Biden admin. moves to shield Saudi Crown Prince in lawsuit over killing of journalist Jamal Khashoggi

Saudi Crown Prince Mohammed bin Salman attends the Future Investment Initiative (FII) conference in the Saudi capital Riyadh on October 23, 2018. (Photo credit should read FAYEZ NURELDINE/AFP via Getty Images)

OAN Newsroom
UPDATED 11:44 AM PT – Friday, November 18, 2022

The Biden administration told a U.S. Court that Saudi Crown Prince Mohamed Bin Salman is immune from litigation. This case is regarding the 2018 killing of the Washington Post journalist, Jamal Khashoggi.

The Crown Prince was named Saudi’s Prime Minister back in September. This came after U.S. intelligence determined that Bin Salman ordered the killing of Khashoggi.

Back in 2019, when Biden was still just a presidential candidate, he pledged to hold Bin Salman accountable over the matter.

“I think it was a flat-out murder,” the Democrat said. “And I think we should have nailed it as that. I publicly said at the time we should treat it that way and there should be consequences relating to how we deal with those — that power.”

A lawsuit was initially filed by Khashoggi’s widow, and by the late journalists civil rights group, Democracy for the Arab World Now. In a court filing on Thursday, attorneys for the Justice Department argued that as the head of a sitting government, Bin Salman was immune from a civil lawsuit.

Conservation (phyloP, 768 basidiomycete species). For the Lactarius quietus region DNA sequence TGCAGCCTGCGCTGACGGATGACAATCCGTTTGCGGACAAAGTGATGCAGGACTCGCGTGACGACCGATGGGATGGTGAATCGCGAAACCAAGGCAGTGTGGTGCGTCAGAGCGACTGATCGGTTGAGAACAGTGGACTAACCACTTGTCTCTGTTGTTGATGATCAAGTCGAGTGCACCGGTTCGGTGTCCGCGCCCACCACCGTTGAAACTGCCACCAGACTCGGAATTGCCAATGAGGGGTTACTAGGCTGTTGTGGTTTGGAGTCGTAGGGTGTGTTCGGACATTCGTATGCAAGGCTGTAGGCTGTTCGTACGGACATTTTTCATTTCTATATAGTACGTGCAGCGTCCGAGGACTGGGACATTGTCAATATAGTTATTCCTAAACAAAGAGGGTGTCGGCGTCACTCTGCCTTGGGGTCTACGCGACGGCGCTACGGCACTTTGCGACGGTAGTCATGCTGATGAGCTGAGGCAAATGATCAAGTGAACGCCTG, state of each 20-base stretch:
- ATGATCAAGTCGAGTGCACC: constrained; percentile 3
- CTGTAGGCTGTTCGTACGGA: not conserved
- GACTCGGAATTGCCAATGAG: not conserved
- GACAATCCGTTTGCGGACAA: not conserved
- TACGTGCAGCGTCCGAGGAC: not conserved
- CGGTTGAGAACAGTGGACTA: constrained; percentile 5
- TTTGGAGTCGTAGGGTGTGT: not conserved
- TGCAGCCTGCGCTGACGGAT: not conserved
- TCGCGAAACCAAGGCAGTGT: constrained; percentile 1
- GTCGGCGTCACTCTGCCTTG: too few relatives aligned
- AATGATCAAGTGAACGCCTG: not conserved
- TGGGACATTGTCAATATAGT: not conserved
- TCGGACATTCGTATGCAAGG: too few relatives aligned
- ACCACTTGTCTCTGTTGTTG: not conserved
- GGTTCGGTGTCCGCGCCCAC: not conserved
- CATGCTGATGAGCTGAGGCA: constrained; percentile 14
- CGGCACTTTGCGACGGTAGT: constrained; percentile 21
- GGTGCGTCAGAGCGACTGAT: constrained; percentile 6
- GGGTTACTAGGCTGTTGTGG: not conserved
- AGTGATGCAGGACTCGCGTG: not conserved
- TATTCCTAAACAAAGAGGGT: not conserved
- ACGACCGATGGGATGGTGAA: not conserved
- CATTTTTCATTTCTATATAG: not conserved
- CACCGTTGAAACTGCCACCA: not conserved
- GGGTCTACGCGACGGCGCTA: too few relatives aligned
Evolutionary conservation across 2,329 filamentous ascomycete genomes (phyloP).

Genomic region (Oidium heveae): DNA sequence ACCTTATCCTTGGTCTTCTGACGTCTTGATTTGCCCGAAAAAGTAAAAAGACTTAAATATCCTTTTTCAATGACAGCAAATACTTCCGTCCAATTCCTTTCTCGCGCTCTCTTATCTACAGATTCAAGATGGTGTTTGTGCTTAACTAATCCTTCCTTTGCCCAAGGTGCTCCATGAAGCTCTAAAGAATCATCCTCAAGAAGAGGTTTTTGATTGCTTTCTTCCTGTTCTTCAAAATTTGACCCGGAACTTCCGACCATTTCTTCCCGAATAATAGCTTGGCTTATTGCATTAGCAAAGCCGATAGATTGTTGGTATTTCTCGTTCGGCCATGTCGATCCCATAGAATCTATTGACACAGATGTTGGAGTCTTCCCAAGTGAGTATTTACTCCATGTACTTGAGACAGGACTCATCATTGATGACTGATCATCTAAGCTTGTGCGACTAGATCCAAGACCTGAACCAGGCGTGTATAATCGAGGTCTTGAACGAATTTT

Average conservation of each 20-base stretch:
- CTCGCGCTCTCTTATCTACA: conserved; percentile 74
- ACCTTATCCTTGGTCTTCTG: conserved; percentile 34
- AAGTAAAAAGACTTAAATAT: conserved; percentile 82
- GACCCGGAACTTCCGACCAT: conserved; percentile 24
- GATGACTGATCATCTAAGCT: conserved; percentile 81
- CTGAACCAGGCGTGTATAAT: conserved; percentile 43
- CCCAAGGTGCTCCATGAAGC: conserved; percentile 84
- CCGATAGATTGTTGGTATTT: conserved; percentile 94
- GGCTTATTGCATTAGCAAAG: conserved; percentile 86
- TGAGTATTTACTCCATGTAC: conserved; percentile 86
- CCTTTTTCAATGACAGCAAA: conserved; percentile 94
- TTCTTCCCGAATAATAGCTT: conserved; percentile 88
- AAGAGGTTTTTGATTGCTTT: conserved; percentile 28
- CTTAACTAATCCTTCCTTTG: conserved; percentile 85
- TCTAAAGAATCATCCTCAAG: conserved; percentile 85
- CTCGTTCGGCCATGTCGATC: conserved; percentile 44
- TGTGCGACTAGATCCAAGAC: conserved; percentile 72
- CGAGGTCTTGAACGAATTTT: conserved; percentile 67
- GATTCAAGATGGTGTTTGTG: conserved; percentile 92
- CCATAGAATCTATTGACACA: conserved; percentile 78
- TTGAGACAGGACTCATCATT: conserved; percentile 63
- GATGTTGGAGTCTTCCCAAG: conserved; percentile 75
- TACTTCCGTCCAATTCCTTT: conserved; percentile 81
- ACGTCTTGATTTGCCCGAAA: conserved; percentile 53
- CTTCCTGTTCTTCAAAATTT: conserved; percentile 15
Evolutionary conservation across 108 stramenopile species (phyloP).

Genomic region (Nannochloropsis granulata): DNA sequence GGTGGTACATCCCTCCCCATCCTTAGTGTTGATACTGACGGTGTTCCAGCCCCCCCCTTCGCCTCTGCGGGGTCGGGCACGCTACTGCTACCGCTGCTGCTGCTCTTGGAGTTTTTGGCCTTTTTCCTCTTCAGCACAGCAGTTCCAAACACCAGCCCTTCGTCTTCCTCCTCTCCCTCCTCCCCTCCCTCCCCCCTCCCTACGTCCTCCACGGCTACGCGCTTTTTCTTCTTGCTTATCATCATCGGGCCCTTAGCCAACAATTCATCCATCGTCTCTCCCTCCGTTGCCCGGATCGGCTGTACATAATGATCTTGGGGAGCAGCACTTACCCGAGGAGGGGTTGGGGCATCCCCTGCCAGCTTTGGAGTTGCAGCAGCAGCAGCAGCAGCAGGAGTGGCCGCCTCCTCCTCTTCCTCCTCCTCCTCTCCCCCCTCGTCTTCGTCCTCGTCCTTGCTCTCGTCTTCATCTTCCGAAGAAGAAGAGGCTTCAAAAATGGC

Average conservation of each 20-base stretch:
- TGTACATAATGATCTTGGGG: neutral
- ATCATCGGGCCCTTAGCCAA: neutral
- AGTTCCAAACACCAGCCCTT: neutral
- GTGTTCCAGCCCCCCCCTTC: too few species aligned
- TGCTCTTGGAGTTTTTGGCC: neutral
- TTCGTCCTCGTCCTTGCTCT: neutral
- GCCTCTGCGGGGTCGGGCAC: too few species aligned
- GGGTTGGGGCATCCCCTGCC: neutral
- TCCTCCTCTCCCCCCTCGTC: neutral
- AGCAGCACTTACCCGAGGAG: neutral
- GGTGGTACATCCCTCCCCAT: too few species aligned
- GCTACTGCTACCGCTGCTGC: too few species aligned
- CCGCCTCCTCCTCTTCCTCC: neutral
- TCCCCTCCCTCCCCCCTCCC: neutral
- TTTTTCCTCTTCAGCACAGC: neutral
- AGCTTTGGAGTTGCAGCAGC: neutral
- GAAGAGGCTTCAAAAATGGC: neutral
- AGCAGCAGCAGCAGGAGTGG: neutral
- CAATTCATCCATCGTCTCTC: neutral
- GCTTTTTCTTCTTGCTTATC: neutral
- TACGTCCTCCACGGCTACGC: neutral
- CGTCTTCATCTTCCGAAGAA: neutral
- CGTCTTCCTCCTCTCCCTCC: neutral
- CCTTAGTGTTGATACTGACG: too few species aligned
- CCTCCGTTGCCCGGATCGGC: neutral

The possibility of the United States government punishing Prince Mohammed for the murder of Khashoggi, a resident of the Washington metropolitan region, was rejected by Biden in February 2021. Biden claimed that at the time, there had never been a precedence for the U.S. to act against the head of a key partner.

The State Department described the administration’s request for the Saudi Crown Prince to be exempt from prosecution in American courts as “pure legal determination.” According to the State Department, upholding the idea of “sovereign immunity” contributes to ensuring that American leaders don’t have to worry about being hauled into international courts to defend themselves against claims from other nations.

The application is not legally binding, and the judge will eventually determine whether to award immunity. Thursday’s filing will likely lead to the dismissal of the case.

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